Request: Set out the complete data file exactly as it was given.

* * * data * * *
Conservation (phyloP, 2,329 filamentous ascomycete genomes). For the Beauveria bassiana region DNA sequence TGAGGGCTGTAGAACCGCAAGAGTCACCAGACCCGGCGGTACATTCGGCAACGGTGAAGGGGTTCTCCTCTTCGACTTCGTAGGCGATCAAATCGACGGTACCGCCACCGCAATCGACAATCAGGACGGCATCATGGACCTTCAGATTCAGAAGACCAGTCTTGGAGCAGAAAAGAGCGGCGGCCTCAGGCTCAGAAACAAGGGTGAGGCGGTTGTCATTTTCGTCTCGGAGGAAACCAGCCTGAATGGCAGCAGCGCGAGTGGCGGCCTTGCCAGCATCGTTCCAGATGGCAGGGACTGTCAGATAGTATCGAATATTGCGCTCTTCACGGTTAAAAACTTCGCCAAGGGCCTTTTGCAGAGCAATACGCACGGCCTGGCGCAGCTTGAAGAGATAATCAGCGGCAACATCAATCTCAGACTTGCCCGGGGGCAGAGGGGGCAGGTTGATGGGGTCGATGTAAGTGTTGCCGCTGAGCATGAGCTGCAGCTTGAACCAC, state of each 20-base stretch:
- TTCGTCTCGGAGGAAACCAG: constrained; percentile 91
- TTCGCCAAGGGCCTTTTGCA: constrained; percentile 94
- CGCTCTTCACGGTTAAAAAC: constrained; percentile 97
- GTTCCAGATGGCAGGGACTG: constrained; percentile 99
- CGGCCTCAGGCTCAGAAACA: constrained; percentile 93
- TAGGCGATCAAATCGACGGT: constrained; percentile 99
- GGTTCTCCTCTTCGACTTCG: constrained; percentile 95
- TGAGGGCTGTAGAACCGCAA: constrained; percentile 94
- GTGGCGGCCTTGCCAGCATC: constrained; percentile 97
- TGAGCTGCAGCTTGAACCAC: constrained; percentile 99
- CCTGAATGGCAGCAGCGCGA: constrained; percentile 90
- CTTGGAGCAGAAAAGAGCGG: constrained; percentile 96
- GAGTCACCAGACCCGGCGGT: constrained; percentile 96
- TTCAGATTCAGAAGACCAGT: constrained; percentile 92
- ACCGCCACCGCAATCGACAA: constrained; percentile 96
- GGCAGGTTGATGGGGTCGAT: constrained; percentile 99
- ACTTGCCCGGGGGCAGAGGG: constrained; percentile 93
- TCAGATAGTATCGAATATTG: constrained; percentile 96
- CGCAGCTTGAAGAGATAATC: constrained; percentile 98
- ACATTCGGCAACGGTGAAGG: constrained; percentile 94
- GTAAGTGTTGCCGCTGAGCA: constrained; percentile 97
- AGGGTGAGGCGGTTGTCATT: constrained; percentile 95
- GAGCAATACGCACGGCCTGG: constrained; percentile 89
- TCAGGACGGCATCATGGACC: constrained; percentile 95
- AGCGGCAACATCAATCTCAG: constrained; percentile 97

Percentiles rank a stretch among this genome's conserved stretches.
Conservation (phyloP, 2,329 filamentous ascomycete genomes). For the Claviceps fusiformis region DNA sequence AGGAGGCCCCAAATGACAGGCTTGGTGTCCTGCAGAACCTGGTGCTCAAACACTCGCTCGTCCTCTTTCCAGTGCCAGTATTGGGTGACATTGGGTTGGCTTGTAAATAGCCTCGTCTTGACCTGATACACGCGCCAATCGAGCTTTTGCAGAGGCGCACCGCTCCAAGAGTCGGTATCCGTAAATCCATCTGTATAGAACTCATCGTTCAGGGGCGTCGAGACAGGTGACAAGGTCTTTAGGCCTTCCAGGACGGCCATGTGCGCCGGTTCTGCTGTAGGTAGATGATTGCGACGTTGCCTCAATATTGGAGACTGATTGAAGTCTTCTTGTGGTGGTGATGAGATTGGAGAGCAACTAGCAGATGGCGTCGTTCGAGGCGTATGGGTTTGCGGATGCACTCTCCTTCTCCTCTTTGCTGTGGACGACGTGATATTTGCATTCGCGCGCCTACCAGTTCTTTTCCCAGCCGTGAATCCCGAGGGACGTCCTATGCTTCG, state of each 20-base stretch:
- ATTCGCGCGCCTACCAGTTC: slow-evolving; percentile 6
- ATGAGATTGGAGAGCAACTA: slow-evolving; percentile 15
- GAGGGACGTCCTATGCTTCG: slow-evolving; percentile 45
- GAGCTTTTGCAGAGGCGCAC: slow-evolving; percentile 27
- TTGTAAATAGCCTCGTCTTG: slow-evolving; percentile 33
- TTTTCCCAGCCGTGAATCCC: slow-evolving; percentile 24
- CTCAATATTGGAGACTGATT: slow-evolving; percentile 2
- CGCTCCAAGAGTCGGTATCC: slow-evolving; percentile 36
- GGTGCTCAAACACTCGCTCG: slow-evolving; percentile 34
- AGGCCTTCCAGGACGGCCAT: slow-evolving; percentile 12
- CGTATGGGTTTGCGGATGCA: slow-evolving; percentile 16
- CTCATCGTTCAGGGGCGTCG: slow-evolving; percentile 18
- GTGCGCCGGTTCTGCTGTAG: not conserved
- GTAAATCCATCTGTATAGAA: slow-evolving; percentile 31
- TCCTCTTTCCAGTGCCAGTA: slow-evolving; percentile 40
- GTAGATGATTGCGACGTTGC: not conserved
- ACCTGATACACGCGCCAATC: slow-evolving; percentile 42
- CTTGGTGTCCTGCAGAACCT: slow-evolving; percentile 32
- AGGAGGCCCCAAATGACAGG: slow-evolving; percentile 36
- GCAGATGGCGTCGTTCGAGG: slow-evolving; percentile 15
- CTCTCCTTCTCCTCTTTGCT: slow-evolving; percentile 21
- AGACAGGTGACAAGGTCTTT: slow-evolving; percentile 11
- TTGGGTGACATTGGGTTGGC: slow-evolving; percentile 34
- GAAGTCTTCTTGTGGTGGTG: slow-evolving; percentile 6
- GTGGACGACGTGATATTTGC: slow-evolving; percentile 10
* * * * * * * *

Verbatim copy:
Conservation (phyloP, 2,329 filamentous ascomycete genomes). For the Beauveria bassiana region DNA sequence TGAGGGCTGTAGAACCGCAAGAGTCACCAGACCCGGCGGTACATTCGGCAACGGTGAAGGGGTTCTCCTCTTCGACTTCGTAGGCGATCAAATCGACGGTACCGCCACCGCAATCGACAATCAGGACGGCATCATGGACCTTCAGATTCAGAAGACCAGTCTTGGAGCAGAAAAGAGCGGCGGCCTCAGGCTCAGAAACAAGGGTGAGGCGGTTGTCATTTTCGTCTCGGAGGAAACCAGCCTGAATGGCAGCAGCGCGAGTGGCGGCCTTGCCAGCATCGTTCCAGATGGCAGGGACTGTCAGATAGTATCGAATATTGCGCTCTTCACGGTTAAAAACTTCGCCAAGGGCCTTTTGCAGAGCAATACGCACGGCCTGGCGCAGCTTGAAGAGATAATCAGCGGCAACATCAATCTCAGACTTGCCCGGGGGCAGAGGGGGCAGGTTGATGGGGTCGATGTAAGTGTTGCCGCTGAGCATGAGCTGCAGCTTGAACCAC, state of each 20-base stretch:
- TTCGTCTCGGAGGAAACCAG: constrained; percentile 91
- TTCGCCAAGGGCCTTTTGCA: constrained; percentile 94
- CGCTCTTCACGGTTAAAAAC: constrained; percentile 97
- GTTCCAGATGGCAGGGACTG: constrained; percentile 99
- CGGCCTCAGGCTCAGAAACA: constrained; percentile 93
- TAGGCGATCAAATCGACGGT: constrained; percentile 99
- GGTTCTCCTCTTCGACTTCG: constrained; percentile 95
- TGAGGGCTGTAGAACCGCAA: constrained; percentile 94
- GTGGCGGCCTTGCCAGCATC: constrained; percentile 97
- TGAGCTGCAGCTTGAACCAC: constrained; percentile 99
- CCTGAATGGCAGCAGCGCGA: constrained; percentile 90
- CTTGGAGCAGAAAAGAGCGG: constrained; percentile 96
- GAGTCACCAGACCCGGCGGT: constrained; percentile 96
- TTCAGATTCAGAAGACCAGT: constrained; percentile 92
- ACCGCCACCGCAATCGACAA: constrained; percentile 96
- GGCAGGTTGATGGGGTCGAT: constrained; percentile 99
- ACTTGCCCGGGGGCAGAGGG: constrained; percentile 93
- TCAGATAGTATCGAATATTG: constrained; percentile 96
- CGCAGCTTGAAGAGATAATC: constrained; percentile 98
- ACATTCGGCAACGGTGAAGG: constrained; percentile 94
- GTAAGTGTTGCCGCTGAGCA: constrained; percentile 97
- AGGGTGAGGCGGTTGTCATT: constrained; percentile 95
- GAGCAATACGCACGGCCTGG: constrained; percentile 89
- TCAGGACGGCATCATGGACC: constrained; percentile 95
- AGCGGCAACATCAATCTCAG: constrained; percentile 97

Percentiles rank a stretch among this genome's conserved stretches.
Conservation (phyloP, 2,329 filamentous ascomycete genomes). For the Claviceps fusiformis region DNA sequence AGGAGGCCCCAAATGACAGGCTTGGTGTCCTGCAGAACCTGGTGCTCAAACACTCGCTCGTCCTCTTTCCAGTGCCAGTATTGGGTGACATTGGGTTGGCTTGTAAATAGCCTCGTCTTGACCTGATACACGCGCCAATCGAGCTTTTGCAGAGGCGCACCGCTCCAAGAGTCGGTATCCGTAAATCCATCTGTATAGAACTCATCGTTCAGGGGCGTCGAGACAGGTGACAAGGTCTTTAGGCCTTCCAGGACGGCCATGTGCGCCGGTTCTGCTGTAGGTAGATGATTGCGACGTTGCCTCAATATTGGAGACTGATTGAAGTCTTCTTGTGGTGGTGATGAGATTGGAGAGCAACTAGCAGATGGCGTCGTTCGAGGCGTATGGGTTTGCGGATGCACTCTCCTTCTCCTCTTTGCTGTGGACGACGTGATATTTGCATTCGCGCGCCTACCAGTTCTTTTCCCAGCCGTGAATCCCGAGGGACGTCCTATGCTTCG, state of each 20-base stretch:
- ATTCGCGCGCCTACCAGTTC: slow-evolving; percentile 6
- ATGAGATTGGAGAGCAACTA: slow-evolving; percentile 15
- GAGGGACGTCCTATGCTTCG: slow-evolving; percentile 45
- GAGCTTTTGCAGAGGCGCAC: slow-evolving; percentile 27
- TTGTAAATAGCCTCGTCTTG: slow-evolving; percentile 33
- TTTTCCCAGCCGTGAATCCC: slow-evolving; percentile 24
- CTCAATATTGGAGACTGATT: slow-evolving; percentile 2
- CGCTCCAAGAGTCGGTATCC: slow-evolving; percentile 36
- GGTGCTCAAACACTCGCTCG: slow-evolving; percentile 34
- AGGCCTTCCAGGACGGCCAT: slow-evolving; percentile 12
- CGTATGGGTTTGCGGATGCA: slow-evolving; percentile 16
- CTCATCGTTCAGGGGCGTCG: slow-evolving; percentile 18
- GTGCGCCGGTTCTGCTGTAG: not conserved
- GTAAATCCATCTGTATAGAA: slow-evolving; percentile 31
- TCCTCTTTCCAGTGCCAGTA: slow-evolving; percentile 40
- GTAGATGATTGCGACGTTGC: not conserved
- ACCTGATACACGCGCCAATC: slow-evolving; percentile 42
- CTTGGTGTCCTGCAGAACCT: slow-evolving; percentile 32
- AGGAGGCCCCAAATGACAGG: slow-evolving; percentile 36
- GCAGATGGCGTCGTTCGAGG: slow-evolving; percentile 15
- CTCTCCTTCTCCTCTTTGCT: slow-evolving; percentile 21
- AGACAGGTGACAAGGTCTTT: slow-evolving; percentile 11
- TTGGGTGACATTGGGTTGGC: slow-evolving; percentile 34
- GAAGTCTTCTTGTGGTGGTG: slow-evolving; percentile 6
- GTGGACGACGTGATATTTGC: slow-evolving; percentile 10